Banning Salary Negotiations – Is Ellen Pao Right?
“Men negotiate harder than women, and sometimes women get penalized when they do negotiate.”
This past March and April, many of us closely watched Ellen Pao’s high-profile gender discrimination lawsuit play out in the courts. Ellen Pao (now Interim CEO of Reddit, an entertainment, social networking, and news website) sued Silicon Valley venture capital firm Kleiner Perkins Caufiled & Byers (KPCB). The related national media attention showcased the lack of diversity in the tech industry.
Sparking a lot of discussion, it exposed this dirty little secret that has been festering for decades. The news coverage forced us to rip off the band-aid from what some deem a longstanding culture of discrimination that hinders the advancement of women and people of color in Silicon Valley. It also made us evaluate parity in pay and promotions all the way to the top.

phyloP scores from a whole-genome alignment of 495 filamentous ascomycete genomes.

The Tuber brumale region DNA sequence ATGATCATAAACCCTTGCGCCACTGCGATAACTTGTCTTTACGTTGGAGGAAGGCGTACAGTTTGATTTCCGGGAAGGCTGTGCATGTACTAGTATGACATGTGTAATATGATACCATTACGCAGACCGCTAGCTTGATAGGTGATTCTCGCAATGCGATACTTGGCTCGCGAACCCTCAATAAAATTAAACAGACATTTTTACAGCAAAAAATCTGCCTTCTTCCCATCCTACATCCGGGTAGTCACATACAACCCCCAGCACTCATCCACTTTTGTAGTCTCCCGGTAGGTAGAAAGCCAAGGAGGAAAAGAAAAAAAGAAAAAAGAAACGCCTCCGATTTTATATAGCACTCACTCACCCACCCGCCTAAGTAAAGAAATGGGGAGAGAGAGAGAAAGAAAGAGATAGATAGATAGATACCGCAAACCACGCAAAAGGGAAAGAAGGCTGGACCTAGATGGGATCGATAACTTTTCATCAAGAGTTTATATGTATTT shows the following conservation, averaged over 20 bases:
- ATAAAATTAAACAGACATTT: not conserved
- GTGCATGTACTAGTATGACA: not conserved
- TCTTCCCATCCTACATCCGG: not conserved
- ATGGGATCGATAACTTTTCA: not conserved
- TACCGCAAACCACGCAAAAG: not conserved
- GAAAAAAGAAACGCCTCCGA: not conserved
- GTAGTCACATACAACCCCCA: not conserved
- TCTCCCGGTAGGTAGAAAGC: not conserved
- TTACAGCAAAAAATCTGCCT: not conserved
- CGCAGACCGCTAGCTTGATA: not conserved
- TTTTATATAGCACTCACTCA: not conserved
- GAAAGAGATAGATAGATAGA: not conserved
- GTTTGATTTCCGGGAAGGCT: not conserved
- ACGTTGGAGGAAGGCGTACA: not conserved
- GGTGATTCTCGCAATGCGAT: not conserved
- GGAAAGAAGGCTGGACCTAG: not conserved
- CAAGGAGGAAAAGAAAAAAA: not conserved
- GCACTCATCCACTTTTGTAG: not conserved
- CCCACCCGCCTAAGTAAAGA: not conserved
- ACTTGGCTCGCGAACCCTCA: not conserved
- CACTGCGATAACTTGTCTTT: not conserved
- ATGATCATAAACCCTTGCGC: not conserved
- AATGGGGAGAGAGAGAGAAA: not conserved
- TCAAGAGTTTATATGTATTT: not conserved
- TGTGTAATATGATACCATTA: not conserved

Ellen Pao’s Lawsuit & the “Pao Effect”
In May 2012, Pao filed a gender discrimination case claiming $16 million in lost wages and $144 million in punitive damages. On March 27, 2015, she lost her case. A California jury ruled that Pao’s gender was not a motivating factor for her termination from the firm or for her failure to be promoted to general partner, nor was her firing an act of retaliation against her. On June 1, 2015, Pao filed a notice of appeal, and both sides are currently seeking reimbursements for legal costs.